We all know (and many love) Taco Bell’s Doritos Loco Tacos. I mean, they combined the awesomeness of Doritos with the goodness of a Taco Bell taco – what’s not to love? As a marketing research firm, this is exactly the kind of new product development project we loved working on.  

Equally exciting is getting to test the newer, limited-time offer “mash up” at Burger King - Mac n’ Cheetos.

These mash ups also create conversation. Although I’m not personally a huge mac n’ cheese fan, when I heard about this product, I immediately wanted to try it just so I could tell others about it. A newly discovered “mash up” makes you want to share your experience with others. There are well over  7,000+ #macncheetos instagram posts. 

Since we worked on Doritos Locos Tacos  in 2012, it seems like everywhere we turn there are new delicious mash-ups calling my name. The Cronut, A Sushi Burrito, Pizza Hut’s Hot Dog Bites Pizza, Cinnamon Bun Oreos, Taco Bell’s Quesarito, 7-Eleven’s Slurpee Donut – the list goes on and on. So why does this trend still have so much popularity, close to 4 years later?  

I’m curious to know how long the trend of food “mash ups” will continue in the food industry. I love the way it adds a new element to a relatively familiar items. So what’s next? Burger King just announced the launch of a Whopperito. Culinary Genius.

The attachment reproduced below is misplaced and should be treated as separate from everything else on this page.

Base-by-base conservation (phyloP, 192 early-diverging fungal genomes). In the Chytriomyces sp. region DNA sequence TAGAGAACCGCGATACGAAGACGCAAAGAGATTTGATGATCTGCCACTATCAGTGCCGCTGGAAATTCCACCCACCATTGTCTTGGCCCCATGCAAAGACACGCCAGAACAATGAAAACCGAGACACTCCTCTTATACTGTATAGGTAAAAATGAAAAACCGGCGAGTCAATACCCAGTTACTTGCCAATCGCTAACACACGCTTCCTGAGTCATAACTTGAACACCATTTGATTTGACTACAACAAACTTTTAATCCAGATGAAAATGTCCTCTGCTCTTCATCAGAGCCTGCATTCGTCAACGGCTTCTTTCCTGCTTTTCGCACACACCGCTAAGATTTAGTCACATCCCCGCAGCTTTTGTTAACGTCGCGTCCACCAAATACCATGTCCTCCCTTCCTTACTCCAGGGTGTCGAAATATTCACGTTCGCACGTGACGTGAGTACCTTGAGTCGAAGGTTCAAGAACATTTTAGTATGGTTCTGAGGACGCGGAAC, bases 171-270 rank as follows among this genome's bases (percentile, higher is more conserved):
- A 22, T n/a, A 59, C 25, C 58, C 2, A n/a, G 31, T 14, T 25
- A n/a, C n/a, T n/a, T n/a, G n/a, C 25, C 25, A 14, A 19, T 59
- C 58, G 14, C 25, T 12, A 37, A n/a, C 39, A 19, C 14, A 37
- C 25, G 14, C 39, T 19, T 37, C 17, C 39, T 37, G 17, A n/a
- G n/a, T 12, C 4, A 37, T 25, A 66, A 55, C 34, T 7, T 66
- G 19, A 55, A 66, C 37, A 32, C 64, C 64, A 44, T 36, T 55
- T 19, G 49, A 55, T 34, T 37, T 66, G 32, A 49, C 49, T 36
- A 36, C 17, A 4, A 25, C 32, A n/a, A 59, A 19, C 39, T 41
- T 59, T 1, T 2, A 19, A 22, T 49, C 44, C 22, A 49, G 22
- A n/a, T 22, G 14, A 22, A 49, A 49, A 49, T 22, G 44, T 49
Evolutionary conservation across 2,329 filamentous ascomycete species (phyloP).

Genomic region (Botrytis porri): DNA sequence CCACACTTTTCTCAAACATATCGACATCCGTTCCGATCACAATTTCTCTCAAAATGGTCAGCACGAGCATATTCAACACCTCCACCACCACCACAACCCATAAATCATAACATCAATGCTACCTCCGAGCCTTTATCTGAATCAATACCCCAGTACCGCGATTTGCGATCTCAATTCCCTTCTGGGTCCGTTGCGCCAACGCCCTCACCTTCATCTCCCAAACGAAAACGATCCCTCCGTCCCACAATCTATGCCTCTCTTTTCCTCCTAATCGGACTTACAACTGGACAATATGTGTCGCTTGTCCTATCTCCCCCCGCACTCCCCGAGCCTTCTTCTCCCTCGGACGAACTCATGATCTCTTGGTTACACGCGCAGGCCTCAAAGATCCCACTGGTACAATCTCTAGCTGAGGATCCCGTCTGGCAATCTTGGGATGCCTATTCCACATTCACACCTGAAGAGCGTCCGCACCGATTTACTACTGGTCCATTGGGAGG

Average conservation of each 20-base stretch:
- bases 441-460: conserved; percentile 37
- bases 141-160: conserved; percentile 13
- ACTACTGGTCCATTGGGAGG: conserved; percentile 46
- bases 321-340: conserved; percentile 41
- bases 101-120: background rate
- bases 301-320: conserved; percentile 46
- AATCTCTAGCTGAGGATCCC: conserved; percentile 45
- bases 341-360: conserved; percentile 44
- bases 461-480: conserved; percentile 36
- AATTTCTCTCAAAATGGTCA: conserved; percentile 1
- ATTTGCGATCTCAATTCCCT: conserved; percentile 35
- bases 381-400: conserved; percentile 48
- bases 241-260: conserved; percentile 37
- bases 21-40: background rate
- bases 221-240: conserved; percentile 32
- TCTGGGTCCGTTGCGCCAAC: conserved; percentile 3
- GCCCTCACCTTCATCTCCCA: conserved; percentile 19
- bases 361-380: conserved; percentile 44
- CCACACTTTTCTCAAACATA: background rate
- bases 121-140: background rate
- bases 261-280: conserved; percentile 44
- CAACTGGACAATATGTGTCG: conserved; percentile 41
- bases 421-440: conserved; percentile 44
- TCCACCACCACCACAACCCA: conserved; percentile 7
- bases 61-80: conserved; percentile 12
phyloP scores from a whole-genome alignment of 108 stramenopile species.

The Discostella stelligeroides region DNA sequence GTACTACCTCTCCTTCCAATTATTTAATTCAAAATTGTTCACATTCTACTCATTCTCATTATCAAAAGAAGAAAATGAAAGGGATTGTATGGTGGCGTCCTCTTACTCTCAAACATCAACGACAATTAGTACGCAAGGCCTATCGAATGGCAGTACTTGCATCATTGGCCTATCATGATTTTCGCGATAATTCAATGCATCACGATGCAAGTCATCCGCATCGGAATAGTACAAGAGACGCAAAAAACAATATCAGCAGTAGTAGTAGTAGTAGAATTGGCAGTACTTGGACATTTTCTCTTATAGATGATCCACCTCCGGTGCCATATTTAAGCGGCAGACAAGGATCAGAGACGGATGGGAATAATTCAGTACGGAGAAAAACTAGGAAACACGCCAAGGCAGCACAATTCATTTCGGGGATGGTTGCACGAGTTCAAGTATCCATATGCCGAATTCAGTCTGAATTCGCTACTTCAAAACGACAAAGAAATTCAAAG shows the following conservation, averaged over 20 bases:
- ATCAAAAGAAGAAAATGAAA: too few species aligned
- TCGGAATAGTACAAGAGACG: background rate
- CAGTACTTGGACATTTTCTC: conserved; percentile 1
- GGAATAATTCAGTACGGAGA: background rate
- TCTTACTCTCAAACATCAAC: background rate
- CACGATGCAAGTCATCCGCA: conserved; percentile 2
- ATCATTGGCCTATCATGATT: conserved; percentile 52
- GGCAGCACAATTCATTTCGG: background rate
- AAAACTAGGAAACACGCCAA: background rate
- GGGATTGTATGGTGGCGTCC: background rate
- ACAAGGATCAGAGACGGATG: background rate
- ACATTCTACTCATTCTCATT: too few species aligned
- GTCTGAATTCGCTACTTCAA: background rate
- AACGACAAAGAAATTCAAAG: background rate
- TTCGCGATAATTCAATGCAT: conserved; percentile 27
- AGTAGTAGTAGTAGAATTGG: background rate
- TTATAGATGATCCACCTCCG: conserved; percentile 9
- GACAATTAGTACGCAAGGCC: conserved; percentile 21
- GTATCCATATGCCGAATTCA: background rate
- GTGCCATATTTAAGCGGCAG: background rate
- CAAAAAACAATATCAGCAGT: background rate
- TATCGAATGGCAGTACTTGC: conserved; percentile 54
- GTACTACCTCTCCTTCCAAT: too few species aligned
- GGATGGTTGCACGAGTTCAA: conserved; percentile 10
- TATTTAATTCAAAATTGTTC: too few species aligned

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A Facility’s Art of “Hosting” Marketing Research

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A Facility’s Art of “Hosting” Marketing Research

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Yikes! Me welcoming people at a place I’m visiting for the first time too? “Oh, my. Please, no.”   Those were my exact thoughts when I first learned we would not only conduct research but also “host” the groups at our clients’ test kitchen some months ago.  

Fast forward to today, five months after my first panic attack - things aren’t only more comfortable – they can also be fun. 

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One time, I had a respondent arrive 2 hours before the group and went to the bathroom at least 3 times???? Another time, a respondent literally asked me 1,000 questions about the “early bird drawing”. And the most interesting of all, I had a respondent who, after not being chosen for a group, stayed in the waiting room to catch some “ZZZzzzsss.”  I was thankful she left before the group discussion finished! Whew!!!